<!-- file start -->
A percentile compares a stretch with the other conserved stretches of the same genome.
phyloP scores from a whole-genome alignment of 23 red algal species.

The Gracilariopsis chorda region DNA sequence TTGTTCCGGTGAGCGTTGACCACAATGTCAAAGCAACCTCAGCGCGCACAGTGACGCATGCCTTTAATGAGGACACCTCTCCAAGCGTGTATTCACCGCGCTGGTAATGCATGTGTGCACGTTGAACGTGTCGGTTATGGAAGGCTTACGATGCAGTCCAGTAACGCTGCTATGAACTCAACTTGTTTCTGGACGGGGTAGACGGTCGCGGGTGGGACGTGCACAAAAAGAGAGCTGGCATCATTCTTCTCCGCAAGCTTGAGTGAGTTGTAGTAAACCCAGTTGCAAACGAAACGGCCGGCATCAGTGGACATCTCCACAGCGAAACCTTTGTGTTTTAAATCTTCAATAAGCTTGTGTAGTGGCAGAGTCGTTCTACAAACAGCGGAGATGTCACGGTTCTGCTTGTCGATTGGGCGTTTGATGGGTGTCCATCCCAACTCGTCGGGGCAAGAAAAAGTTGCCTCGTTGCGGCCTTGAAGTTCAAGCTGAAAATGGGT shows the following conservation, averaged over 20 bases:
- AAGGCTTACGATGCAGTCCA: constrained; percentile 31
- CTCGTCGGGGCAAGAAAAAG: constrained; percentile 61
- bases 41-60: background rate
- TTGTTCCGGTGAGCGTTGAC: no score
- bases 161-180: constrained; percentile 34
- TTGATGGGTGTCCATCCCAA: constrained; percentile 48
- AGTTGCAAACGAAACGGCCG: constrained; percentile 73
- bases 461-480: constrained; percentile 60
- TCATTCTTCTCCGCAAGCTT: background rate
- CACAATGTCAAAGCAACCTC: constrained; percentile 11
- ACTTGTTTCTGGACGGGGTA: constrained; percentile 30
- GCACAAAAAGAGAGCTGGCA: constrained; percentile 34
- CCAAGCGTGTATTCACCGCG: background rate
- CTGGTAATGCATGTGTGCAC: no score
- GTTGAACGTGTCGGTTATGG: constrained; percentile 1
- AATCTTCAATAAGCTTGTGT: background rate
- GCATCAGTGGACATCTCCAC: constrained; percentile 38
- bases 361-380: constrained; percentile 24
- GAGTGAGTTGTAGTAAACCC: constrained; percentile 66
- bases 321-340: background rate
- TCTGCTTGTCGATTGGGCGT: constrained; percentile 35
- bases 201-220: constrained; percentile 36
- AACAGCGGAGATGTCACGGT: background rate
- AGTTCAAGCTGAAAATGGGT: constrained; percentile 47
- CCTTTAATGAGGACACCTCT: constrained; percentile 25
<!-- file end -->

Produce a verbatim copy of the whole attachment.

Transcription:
A percentile compares a stretch with the other conserved stretches of the same genome.
phyloP scores from a whole-genome alignment of 23 red algal species.

The Gracilariopsis chorda region DNA sequence TTGTTCCGGTGAGCGTTGACCACAATGTCAAAGCAACCTCAGCGCGCACAGTGACGCATGCCTTTAATGAGGACACCTCTCCAAGCGTGTATTCACCGCGCTGGTAATGCATGTGTGCACGTTGAACGTGTCGGTTATGGAAGGCTTACGATGCAGTCCAGTAACGCTGCTATGAACTCAACTTGTTTCTGGACGGGGTAGACGGTCGCGGGTGGGACGTGCACAAAAAGAGAGCTGGCATCATTCTTCTCCGCAAGCTTGAGTGAGTTGTAGTAAACCCAGTTGCAAACGAAACGGCCGGCATCAGTGGACATCTCCACAGCGAAACCTTTGTGTTTTAAATCTTCAATAAGCTTGTGTAGTGGCAGAGTCGTTCTACAAACAGCGGAGATGTCACGGTTCTGCTTGTCGATTGGGCGTTTGATGGGTGTCCATCCCAACTCGTCGGGGCAAGAAAAAGTTGCCTCGTTGCGGCCTTGAAGTTCAAGCTGAAAATGGGT shows the following conservation, averaged over 20 bases:
- AAGGCTTACGATGCAGTCCA: constrained; percentile 31
- CTCGTCGGGGCAAGAAAAAG: constrained; percentile 61
- bases 41-60: background rate
- TTGTTCCGGTGAGCGTTGAC: no score
- bases 161-180: constrained; percentile 34
- TTGATGGGTGTCCATCCCAA: constrained; percentile 48
- AGTTGCAAACGAAACGGCCG: constrained; percentile 73
- bases 461-480: constrained; percentile 60
- TCATTCTTCTCCGCAAGCTT: background rate
- CACAATGTCAAAGCAACCTC: constrained; percentile 11
- ACTTGTTTCTGGACGGGGTA: constrained; percentile 30
- GCACAAAAAGAGAGCTGGCA: constrained; percentile 34
- CCAAGCGTGTATTCACCGCG: background rate
- CTGGTAATGCATGTGTGCAC: no score
- GTTGAACGTGTCGGTTATGG: constrained; percentile 1
- AATCTTCAATAAGCTTGTGT: background rate
- GCATCAGTGGACATCTCCAC: constrained; percentile 38
- bases 361-380: constrained; percentile 24
- GAGTGAGTTGTAGTAAACCC: constrained; percentile 66
- bases 321-340: background rate
- TCTGCTTGTCGATTGGGCGT: constrained; percentile 35
- bases 201-220: constrained; percentile 36
- AACAGCGGAGATGTCACGGT: background rate
- AGTTCAAGCTGAAAATGGGT: constrained; percentile 47
- CCTTTAATGAGGACACCTCT: constrained; percentile 25